Playing the Lottery
If you enjoy a little gambling, and think it’s fun to buy a couple bucks worth of lottery tickets every week and win five dollars back once in a while, go right ahead. No harm there.
But if you buy lottery tickets because you’re hoping to win the big one, the $10+ million jackpot, don’t.
You’ll never win the jackpot. I guarantee it. Why?
Because nobody ever wins it.
Whoa! What am I talking about? We see and read about the big winners in the paper and on television all the time! What do I mean, nobody ever wins?
When I say that nobody ever wins, I’m not speaking in terms of mathematical absolutes, I’m talking in terms of practical reality. It’s like saying, ah, I’ll never catch a foul ball at Yankee Stadium. Or, I’ll never make it through the DMV in less than two hours.
Except that, in the case of hitting the lottery jackpot, you’ve actually got a much better chance of tripping over money on the street, because the odds of hitting the jackpot in, for example, the California Lottery, are one in 14 million. It’s hard to describe how astronomically remote those odds are. Suffice it to say, I’m not out of line when I tell you that you will never win.
The reason you hear about it when someone does win is because the people running the lottery want you to believe it can happen to you. They run all these great ads showing people buying swimming pools and expensive cars and condos in Bimini because it gives you hope that it can happen to you, too.
It can’t. The odds are 14 million to one. That makes it a practical impossibility. That’s why it’s such news whenever somebody wins. The last time I checked on a big lottery pool, there were three winning tickets. That’s out of the 47 million that were sold.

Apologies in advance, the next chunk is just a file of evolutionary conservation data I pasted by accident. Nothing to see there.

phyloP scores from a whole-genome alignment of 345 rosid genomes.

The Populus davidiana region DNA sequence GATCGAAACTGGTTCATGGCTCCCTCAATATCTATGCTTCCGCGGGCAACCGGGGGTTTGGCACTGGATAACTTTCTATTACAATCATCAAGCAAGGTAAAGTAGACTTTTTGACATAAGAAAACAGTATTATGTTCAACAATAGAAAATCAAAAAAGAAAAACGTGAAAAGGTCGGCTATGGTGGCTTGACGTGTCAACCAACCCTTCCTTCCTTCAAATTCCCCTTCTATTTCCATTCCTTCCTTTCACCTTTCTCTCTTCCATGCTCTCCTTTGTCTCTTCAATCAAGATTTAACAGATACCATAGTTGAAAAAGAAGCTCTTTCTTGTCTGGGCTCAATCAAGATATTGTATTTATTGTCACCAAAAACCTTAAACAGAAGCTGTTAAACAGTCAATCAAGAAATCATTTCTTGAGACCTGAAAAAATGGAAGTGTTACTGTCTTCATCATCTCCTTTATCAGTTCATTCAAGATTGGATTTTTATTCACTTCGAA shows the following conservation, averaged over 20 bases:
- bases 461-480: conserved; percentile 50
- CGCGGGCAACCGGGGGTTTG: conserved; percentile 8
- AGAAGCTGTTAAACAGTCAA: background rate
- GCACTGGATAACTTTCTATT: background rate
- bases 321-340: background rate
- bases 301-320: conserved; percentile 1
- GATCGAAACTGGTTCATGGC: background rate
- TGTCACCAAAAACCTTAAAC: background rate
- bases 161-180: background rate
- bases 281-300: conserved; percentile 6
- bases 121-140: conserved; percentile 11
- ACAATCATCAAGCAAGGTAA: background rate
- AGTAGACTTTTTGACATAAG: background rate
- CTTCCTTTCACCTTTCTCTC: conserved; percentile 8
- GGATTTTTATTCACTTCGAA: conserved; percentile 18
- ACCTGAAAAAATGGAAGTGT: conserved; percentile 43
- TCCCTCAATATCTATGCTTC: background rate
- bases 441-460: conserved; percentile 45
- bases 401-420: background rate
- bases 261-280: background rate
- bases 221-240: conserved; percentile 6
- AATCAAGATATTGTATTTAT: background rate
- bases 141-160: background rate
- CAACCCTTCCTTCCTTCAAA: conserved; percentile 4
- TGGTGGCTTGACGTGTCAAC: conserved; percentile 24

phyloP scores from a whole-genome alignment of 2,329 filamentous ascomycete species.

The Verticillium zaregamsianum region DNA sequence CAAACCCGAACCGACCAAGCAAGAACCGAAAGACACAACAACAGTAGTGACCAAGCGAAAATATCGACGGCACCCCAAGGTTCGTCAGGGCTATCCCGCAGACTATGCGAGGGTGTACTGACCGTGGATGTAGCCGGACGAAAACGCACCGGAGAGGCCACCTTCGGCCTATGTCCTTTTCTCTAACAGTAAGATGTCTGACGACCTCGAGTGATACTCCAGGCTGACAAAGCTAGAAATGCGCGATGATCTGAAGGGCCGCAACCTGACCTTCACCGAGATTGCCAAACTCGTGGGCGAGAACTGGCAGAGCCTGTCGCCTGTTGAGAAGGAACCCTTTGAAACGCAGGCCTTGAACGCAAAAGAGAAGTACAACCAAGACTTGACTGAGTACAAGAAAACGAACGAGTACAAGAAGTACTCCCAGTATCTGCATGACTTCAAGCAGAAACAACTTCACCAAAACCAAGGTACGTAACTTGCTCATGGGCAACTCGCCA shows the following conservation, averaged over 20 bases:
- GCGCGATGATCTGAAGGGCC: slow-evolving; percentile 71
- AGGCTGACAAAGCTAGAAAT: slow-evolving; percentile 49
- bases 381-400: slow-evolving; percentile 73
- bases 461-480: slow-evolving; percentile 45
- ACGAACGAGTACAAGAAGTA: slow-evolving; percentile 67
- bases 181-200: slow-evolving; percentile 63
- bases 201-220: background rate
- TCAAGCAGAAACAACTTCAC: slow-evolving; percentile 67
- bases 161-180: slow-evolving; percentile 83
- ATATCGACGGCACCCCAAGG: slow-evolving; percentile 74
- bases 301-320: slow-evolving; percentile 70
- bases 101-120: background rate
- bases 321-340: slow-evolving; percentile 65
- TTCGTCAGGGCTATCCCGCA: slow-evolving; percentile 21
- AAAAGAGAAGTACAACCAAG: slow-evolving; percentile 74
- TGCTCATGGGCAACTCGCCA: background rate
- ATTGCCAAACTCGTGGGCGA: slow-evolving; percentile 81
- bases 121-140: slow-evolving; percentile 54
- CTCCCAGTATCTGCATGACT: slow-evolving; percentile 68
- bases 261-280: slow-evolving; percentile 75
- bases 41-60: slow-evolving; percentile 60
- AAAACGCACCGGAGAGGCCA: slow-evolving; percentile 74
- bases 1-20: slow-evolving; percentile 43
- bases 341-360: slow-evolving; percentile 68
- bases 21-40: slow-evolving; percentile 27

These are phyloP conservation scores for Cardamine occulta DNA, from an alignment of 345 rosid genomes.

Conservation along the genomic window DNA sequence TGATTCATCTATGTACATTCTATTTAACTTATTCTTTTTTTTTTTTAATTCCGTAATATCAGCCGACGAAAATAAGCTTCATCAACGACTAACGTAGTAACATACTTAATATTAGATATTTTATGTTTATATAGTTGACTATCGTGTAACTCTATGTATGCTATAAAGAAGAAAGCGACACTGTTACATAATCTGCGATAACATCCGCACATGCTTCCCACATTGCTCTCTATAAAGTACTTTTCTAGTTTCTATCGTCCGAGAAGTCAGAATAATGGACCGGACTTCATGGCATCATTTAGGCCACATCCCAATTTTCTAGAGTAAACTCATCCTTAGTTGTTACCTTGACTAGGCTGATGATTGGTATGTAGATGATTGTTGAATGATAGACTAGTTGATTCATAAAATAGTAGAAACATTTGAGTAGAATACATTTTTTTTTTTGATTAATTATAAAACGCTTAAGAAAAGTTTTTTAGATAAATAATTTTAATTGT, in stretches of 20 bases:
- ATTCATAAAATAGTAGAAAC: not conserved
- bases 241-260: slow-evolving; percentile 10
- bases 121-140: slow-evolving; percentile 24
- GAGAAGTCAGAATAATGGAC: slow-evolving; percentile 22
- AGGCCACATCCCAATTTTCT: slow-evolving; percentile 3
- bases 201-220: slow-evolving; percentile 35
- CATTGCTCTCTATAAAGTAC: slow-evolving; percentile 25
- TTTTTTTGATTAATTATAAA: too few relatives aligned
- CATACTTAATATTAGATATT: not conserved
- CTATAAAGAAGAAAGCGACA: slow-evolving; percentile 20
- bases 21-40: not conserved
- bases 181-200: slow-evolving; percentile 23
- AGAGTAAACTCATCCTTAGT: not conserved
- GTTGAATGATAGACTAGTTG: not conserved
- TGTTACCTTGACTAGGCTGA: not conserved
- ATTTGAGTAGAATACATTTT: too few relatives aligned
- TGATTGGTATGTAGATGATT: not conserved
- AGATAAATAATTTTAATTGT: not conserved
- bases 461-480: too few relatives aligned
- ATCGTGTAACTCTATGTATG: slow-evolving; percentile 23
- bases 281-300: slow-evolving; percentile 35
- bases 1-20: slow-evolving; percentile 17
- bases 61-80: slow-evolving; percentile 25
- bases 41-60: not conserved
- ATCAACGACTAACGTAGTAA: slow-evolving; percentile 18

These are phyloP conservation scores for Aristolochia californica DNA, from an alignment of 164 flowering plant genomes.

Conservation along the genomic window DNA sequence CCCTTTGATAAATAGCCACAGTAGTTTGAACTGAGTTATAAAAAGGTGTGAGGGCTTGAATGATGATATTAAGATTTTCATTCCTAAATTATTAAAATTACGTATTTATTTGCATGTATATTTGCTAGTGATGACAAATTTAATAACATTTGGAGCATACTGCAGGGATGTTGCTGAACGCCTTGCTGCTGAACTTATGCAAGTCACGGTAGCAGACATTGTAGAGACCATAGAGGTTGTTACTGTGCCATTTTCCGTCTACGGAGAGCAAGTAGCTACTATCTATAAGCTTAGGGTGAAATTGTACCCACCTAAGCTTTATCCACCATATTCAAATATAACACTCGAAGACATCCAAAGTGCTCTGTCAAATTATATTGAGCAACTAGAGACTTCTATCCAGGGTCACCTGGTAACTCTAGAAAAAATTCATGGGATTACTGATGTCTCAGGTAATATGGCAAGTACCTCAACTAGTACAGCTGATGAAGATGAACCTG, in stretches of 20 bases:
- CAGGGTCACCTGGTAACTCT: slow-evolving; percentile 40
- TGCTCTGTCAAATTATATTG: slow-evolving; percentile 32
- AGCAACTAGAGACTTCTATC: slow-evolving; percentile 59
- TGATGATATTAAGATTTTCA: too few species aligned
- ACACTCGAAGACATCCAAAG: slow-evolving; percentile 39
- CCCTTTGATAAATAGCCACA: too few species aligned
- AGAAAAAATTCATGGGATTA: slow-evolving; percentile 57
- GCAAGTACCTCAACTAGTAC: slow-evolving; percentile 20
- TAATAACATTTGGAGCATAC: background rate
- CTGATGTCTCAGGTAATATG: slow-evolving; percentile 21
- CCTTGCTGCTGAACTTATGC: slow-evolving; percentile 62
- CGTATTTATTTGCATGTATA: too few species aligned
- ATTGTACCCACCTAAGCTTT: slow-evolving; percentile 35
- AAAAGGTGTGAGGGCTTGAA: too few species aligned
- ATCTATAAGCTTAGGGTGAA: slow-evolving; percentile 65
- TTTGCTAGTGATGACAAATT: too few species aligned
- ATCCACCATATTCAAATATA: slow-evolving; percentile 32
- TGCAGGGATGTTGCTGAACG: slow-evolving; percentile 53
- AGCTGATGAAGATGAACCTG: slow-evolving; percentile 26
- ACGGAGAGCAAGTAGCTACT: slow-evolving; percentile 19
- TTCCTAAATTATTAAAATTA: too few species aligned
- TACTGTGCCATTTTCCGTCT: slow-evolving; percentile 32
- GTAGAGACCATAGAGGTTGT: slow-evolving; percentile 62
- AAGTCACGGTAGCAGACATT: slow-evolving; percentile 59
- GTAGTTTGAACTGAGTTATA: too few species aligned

Think of it this way: Suppose you go to Vegas and put a dollar down on red at the roulette wheel. If you win, you get another dollar back. Your odds of winning are 50-50. (They’re actually a little less than that because, in addition to red an black numbers, there are also two little green ones, called 0 and 00. If the ball lands on one of those, all the bets on red or black lose. But we’ll say 50-50 because it makes the arithmetic simpler. Let’s also assume that the house will let you exceed the maximum bet limit.)
Let’s say you do win. Now you have two dollars, and you put them back on red. You win again, and now you have four dollars. You keep doing that, over and over, letting your winning money ride to the next bet. But if you lose even once, you lose it all, and the game is over.
If red comes up 23 times in a row, you will have won about $17 million.
You might be thinking, wait a minute! Are you kidding me here? What are the odds of red coming up 23 times in a row!
Actually, they’re twice as good as your odds of winning the lottery.
And now you’re thinking, Yeah, but the winning ticket could be mine!
No, it can’t. You’ve got less of a chance of winning the lottery than you do of contracting Schmeckheimer’s syndrome from drinking too much faloopi juice. (see Medical Risks)
The lottery is nothing more than a tax on people who are bad at math.